Review: The Twelve Dancing Princesses’ at Camden Repertory Theatre

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The Twelve Dancing Princesses, an original musical being presented by Camden Rep, teaches its young audience lessons about love, strength, forgiveness, and family ties. It also has a peppy score and a lot of energetic dancing that those young audiences will be sure to enjoy.

Terri Bagewell. Photo by Kamile Kuntz Photography.

Based on Rachel Isadora’s children’s book (which in turn was adapted from a Brothers Grimm tale), The Twelve Dancing Princesses concerns the daughters of a proud and imperious African king. Wanting the best for his daughters, he buys them fine shoes – but every morning when the daughters wake up, their shoes are worn out. What’s causing this odd behavior? The King offers a reward to whoever can find out the secret of the shoes – but it turns out the princesses have some secrets of their own.

The Twelve Dancing Princesses has a lot to catch the eye. Costume Designer Nala Johnson has provided a wide array of colorful, dynamic outfits for the princesses. And Lamar Baylor’s dynamic choreography – blending traditional African elements with hip-hop and Broadway flash – gives the show a boatload of energy. (Tenenfig Dioubate, who plays Princess Ife, is credited with the African Dance choreography.)

The cast rises to the occasion. Carlo Campbell gave a strong mixture of kindness, assertiveness and nobility to the role of the King on opening night (Campbell alternates with Hassan Sabree in the role). Terri Bagwell, as the Griot (a storyteller who serves as the show’s narrator), showed off a remarkably rich voice on “Every Shut Eye.” And while the princesses are all appealing, India Marie Cross makes a strong impression as the petulant Ghazal.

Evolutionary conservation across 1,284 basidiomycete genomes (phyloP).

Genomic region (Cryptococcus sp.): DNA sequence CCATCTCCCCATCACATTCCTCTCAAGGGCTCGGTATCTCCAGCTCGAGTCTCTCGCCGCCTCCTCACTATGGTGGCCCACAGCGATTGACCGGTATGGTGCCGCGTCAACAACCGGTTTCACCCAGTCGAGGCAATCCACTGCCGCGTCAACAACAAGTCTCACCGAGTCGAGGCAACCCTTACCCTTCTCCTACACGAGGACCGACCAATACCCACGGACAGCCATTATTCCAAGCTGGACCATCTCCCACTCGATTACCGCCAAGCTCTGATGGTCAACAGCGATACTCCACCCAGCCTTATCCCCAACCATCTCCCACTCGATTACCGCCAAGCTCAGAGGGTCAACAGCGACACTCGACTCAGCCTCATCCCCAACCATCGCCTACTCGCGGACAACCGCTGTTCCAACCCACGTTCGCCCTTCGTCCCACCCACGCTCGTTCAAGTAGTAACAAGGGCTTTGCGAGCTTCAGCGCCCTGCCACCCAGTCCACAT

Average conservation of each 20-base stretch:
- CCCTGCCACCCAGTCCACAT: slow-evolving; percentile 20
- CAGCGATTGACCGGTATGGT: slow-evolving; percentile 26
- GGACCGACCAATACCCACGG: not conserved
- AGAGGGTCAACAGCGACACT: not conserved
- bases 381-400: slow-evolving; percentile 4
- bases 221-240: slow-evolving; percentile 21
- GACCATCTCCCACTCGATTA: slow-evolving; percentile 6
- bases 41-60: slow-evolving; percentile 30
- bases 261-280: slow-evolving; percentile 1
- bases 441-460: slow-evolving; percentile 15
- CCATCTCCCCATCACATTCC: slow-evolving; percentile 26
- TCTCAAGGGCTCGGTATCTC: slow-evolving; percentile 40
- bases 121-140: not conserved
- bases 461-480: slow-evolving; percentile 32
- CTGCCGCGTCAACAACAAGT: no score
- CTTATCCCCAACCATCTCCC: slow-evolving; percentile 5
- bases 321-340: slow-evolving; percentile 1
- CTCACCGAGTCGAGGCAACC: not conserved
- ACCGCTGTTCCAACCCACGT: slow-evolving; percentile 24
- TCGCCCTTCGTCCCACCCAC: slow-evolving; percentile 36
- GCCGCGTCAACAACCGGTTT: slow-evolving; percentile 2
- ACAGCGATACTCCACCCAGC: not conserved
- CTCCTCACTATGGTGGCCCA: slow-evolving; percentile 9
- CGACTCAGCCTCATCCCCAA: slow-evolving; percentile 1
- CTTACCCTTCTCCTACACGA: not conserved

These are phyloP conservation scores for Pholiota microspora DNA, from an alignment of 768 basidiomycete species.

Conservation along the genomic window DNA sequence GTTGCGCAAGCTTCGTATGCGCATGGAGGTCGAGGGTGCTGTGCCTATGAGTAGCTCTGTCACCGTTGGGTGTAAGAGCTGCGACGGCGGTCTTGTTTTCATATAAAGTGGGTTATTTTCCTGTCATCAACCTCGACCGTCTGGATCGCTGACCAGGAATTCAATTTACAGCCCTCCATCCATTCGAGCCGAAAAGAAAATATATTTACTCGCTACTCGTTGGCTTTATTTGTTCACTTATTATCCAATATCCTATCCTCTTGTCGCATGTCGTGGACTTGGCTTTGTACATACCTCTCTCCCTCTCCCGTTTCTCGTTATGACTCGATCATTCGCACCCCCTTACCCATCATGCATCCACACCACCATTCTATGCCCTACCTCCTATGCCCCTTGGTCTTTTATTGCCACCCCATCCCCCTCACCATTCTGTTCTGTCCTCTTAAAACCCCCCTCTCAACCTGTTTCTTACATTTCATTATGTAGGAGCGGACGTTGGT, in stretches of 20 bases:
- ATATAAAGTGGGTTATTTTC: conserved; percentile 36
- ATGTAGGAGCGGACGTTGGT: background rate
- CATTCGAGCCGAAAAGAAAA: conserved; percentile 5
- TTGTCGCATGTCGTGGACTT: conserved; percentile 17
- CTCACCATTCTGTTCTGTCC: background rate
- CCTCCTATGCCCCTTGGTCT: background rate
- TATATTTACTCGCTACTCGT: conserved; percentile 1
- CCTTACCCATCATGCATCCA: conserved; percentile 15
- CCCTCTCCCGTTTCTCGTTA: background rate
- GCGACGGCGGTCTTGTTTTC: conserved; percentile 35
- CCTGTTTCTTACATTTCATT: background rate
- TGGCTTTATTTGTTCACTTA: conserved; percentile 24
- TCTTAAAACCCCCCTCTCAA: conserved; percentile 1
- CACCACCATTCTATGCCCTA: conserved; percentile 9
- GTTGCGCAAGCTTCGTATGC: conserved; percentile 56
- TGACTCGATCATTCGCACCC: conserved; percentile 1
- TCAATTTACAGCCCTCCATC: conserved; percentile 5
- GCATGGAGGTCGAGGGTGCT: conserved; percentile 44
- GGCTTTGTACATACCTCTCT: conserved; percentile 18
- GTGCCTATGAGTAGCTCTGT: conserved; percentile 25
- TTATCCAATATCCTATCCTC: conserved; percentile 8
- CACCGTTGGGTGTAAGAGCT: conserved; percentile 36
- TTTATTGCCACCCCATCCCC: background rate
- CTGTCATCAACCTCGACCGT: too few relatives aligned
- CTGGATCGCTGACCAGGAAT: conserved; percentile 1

Jamal P. Dickerson wrote the music and lyrics, and also conducts the orchestra. He’s contributed some catchy tunes (like the second act opener “Drink Up”) and lyrics (on “You Are Royalty” and “I Am a Princess”) that not only emphasize the characters’ dignity and self-esteem but encourage those traits in the viewers. And the book by Desi Shelton (who also directed) makes these concepts easy to grasp for younger viewers.

Carlo Campbell (center) and the Princesses. Photo by Kamile Kuntz Photography.

The opening night performance had a few kinks to work out. The percussion-heavy orchestra frequently drowned out the actors, making the lyrics, dialogue and plot hard to follow at times. And the cast is so large – there are nearly three dozen actors onstage, including the dancing ensemble – that the production sometimes seemed unfocused. Several times when an actor said a line of dialogue, I had to scan my eyes back and forth across the stage to figure out who was talking. Perhaps some lighting that spotlights the actors while they’re speaking could make things clearer. But hopefully these things will be worked out later in the run.

All in all, The Twelve Dancing Princesses is a strong presentation that will entertain kids and teach them a few lessons too. And grown-ups will appreciate the strong performances and exuberant dancing.

In the song “Hard to Get,” the King sings “My girls are special.” This show proves him right.

Running Time: One hour and 40 minutes, including an intermission.

The Twelve Dancing Princesses plays through December 18, 2016 at The Camden Repertory Theatre, performing at the Walter K. Gordon Theater – 314 Linden Street, in Camden, NJ. Tickets can be purchased at the door or online.

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